LOUISVILLE, KY (WAVE) - A trail of 11 markers representing civil rights demonstration spots in downtown Louisville were unveiled Monday night.
"You can't chart your future unless you know where you've been," NAACP Louisville chapter President Raoul Cunningham said.
The markers seen around downtown will serve as that history lesson for Louisville. But some people in attendance don't need a marker to tell them about the Civil Rights movement, because they we're in Louisville fighting for equal rights in 1959.
"We didn't know we would be marching into history. We just wanted the stores to be open to people of color to try on clothes and to go to the movie theater," Charleen Holloway said.
At just 13 years old, Holloway was put in jail for demonstrating for equal rights for African Americans. At that time, she remembers some stores not allowing black residents to try on or return clothes.
"I couldn't try on my Girl Scout uniform, but my dad bought it for me anyway," Holloway said.
Holloway's actions brought change, made history and now 50 years later were marked with a monument right before her eyes.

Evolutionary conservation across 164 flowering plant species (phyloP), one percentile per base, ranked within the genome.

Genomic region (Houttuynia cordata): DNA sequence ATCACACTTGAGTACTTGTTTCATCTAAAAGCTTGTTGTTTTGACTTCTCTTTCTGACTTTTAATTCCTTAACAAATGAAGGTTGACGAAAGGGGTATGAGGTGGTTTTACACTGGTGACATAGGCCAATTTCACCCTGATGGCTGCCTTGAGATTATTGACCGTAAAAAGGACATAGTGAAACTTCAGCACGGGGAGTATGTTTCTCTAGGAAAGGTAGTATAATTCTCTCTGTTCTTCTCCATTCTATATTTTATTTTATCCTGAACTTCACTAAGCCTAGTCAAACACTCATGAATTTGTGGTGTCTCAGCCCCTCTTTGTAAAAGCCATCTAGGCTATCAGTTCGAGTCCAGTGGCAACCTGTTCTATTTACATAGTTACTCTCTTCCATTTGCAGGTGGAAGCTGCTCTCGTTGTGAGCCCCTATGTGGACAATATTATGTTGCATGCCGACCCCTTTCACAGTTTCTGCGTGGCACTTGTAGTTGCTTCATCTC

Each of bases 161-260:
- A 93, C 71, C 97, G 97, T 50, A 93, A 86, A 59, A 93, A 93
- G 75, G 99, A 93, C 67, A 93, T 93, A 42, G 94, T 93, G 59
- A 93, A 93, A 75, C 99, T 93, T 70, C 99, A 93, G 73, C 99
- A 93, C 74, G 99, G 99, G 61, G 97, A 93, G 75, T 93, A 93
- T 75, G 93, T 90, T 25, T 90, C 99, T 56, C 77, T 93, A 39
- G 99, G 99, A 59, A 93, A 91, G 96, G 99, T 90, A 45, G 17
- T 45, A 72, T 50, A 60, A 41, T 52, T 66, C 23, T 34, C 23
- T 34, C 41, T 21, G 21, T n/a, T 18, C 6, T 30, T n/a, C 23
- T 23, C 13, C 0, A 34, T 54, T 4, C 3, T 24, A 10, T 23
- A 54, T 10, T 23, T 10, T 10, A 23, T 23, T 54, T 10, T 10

"It's hard for me not to cry because to have you all here just means so much," Holloway said.
All 26 Louisville Metro Council members pooled money from their neighborhood funds - about $18,000 - to help pay for the markers. They are hoping the markers will serve as a reminder for those who see them downtown.
"We have made progress we're continuing to make progress, but we still have a long way to go for equality and justice for all people," Metro Council President David Tandy said.
The markers are the joint effort of the University of Louisville's College of Arts and Sciences, Louisville Metro Council, Louisville Downtown Partnership and Office of Mayor Greg Fischer. Locations of the Civil Rights Trail are available on a pamphlet at the Louisville Visitor's Center.